July 3, 2008 | Posted by Kip - 11:51am | 37 Comments
Yesterday Chairman of the Joint Chief of staff Admiral Mike Mullen indicated that we have too few troops in Afghanistan
"Afghanistan has been and remains an economy-of-force campaign, which by definition means we need more forces there."
Kip believes that continued policy failures in Afghanistan and Pakistan are the most likely Al-Qaeda-mushroom-cloud scenario as we continue to focus on the wrong war.
That said, Admiral Mullen doesn't make policy. But to say that we cannot commit more troops to Afghanistan misses the point. At much lower cost and with much better results, we can arrest the growing insurgency by vastly expanding Afghan forces.
Today's Afghan National Security Forces stand at a paltry 133,000 (if we accept the Long War Journal's numbers
on the Afghan National Police, which Kip finds slightly suspect). The desired total size of both forces will be an 82,000-man police force and an 80,000-man military. The total force size of 162,000 combined Afghan security forces will be smaller than the current size of the Iraqi Army, a force of some 200,000 personnel in a country smaller and less populous than Afghanistan.
The main determinant of force size has not been the numbers required to defeat the Taliban but rather the numbers that Afghanistan can sustain for the long-term. The question of what Afghanistan can sustain, however, becomes irrelevant if the Taliban wear out the will of the international community and then defeat the government's security force speed bump.
Among an Afghan population that is 80% rural in which the insurgency is centered among rural communities, force size becomes even more critical. Afghan forces today are still concentrated around cities and provincial and district centers. Few security forces are being used to secure the populace outside of these areas. Out in the districts, the front lines of the fight, the requirements on police to secure the district centers and district officials leaves few, if any, forces for deterrent patrolling and community policing.
Efforts to train and advise the Afghan forces have been middling. An article in this month's Military Review
by US Army Captain Dan Helmer describes needed fixes to an advisor command unable to support its advisors with logistics, intelligence, or direction. The problems in that command ought be a focal point for the Joint Chiefs and GEN Petreaus at CENTCOM, particularly in light of Admiral Mullen's recent comments on junior leaders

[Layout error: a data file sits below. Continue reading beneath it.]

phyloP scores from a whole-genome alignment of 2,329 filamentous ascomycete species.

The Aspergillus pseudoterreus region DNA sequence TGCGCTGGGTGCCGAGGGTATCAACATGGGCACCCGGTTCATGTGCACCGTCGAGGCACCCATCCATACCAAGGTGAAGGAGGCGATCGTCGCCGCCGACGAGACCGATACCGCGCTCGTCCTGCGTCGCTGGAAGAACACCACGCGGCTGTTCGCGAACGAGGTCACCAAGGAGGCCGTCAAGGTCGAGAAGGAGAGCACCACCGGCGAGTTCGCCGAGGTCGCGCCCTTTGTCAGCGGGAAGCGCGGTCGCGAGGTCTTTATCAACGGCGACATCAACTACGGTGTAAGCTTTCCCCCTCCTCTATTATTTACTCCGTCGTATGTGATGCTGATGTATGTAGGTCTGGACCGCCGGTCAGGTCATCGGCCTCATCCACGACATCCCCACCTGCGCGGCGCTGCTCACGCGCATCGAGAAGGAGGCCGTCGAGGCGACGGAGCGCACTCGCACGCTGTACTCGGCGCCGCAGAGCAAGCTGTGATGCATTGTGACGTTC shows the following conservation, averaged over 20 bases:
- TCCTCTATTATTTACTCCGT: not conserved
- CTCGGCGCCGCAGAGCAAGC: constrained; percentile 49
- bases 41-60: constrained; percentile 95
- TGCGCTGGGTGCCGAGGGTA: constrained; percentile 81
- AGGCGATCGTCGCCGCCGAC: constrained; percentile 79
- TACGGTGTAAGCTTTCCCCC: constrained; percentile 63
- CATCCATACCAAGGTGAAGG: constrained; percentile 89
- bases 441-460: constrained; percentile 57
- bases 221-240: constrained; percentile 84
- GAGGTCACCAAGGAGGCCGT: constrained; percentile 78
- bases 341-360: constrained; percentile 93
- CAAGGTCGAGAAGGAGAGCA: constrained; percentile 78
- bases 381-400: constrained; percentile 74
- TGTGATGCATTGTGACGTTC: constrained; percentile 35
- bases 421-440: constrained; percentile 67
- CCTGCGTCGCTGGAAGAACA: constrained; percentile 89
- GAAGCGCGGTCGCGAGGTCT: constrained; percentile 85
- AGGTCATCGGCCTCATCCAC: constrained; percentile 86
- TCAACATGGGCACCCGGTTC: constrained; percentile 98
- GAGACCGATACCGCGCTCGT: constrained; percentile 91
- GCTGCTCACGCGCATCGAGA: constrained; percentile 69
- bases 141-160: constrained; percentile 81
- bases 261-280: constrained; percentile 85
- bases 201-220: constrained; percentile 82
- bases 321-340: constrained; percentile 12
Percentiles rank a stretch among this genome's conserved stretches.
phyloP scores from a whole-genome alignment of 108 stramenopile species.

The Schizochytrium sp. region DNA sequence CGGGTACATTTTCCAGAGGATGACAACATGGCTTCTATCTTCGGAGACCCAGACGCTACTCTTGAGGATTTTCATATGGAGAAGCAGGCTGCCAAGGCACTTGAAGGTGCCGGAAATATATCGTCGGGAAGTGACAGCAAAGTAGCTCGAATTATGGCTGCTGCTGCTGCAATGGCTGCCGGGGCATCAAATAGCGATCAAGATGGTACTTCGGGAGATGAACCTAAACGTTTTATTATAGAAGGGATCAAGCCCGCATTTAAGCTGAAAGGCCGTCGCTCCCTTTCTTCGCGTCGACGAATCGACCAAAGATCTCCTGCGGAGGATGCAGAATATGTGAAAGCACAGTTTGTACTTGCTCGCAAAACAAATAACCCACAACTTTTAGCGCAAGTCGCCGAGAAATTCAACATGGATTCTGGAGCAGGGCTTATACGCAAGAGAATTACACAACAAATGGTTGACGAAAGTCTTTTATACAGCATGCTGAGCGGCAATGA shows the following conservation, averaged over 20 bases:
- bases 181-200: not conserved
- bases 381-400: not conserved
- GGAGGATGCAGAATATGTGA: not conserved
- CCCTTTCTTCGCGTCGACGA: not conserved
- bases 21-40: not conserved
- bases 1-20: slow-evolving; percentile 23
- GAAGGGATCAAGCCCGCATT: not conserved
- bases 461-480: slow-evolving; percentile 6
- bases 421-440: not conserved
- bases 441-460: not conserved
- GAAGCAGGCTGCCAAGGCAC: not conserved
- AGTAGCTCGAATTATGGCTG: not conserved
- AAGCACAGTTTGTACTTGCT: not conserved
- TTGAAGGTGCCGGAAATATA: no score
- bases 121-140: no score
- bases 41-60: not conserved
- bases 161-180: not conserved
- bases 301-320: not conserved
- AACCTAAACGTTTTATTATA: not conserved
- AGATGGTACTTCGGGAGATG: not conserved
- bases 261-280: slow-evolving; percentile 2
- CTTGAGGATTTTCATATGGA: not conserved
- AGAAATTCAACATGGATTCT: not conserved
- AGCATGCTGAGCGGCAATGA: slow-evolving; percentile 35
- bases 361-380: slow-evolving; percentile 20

"We owe them our attention and our time. We owe them the opportunity to think and to speak." (The recent case of LT G does not bode well as an indicator of the willingness of senior officers to actually adopt such a listening approach, despite the efforts of Admiral Mullen and Lieutenant General Caldwell--it certainly has had a chilling effect on Kip's willingness to share his views with his command.)
Beyond the vital need to hold senior leaders accountable for properly resourcing, training, and equipping our advisors, it is vital that we vastly increase the size of the Afghan forces. Senator Lieberman's March editorial to have an Afghanistan National Army of 200,000 is a start point for the discussion. Kip believes, however, that the army is too bureaucratic and too focused on Pakistan to be up to the task--even as it has shown great strides forward in recent months in terms of its ability to conduct independent maneuver operations. The Afghan National Police are six years behind the Army, and whether they will be investigative police or a constabulary force has really not been decided.
What is really need in Afghanistan is not an expansion of the professional Army and Police but the development of part-time local forces committed to the government and willing to fight the Taliban.
The jirga (council) system of Pashtun and some other areas of Afghanistan provides a means to developing local forces. In areas that we seek to bring under government control, the Afghan government and coalition could call for jirgas to negotiate a no Taliban policy for the area--the leaders willing to participate would obviously be the ones we are empowering. Mimicking the Combined Action Platoons of Vietnam, Coalition and US forces operating in squad- or platoon-size elements would work side-by-side with locally constituted arbakai (a Pashtun word for police constituted to enforce the ruling of a jirga) to conduct nightly patrols and prevent the Taliban from operating in their villages. Arbakai would be paid a small salary for their part time work. The Afghan National Army and Afghan National Police and some Coalition elements would play the role of quick reaction force should these forces encounter an element too large for their capabilities as well as clearing areas dominated by insurgents. Call the forces the Afghanistan Islamic Forces, and build 500,000 mujahideen over the next three years.
Some who know about Afghanistan might object that the Afghan National Auxiliary Police were an attempt to do exactly that. Yet there was never a sufficient plan to build the auxiliary police, sufficient support, sufficient numbers, or sufficient attention paid to their plight. These new auxiliaries, on the other hand, would be built only in partnership with a Coalition or Afghan unit (such as the commandos) providing support in order to make them sustainable over the long term.
Admiral Mullen is right that there are not enough US forces to stabilize Afghanistan. A plan to vastly expand the size of Afghan forces while empowering locals to defeat the Taliban would go a long way toward alleviating that need. It should become an urgent priority.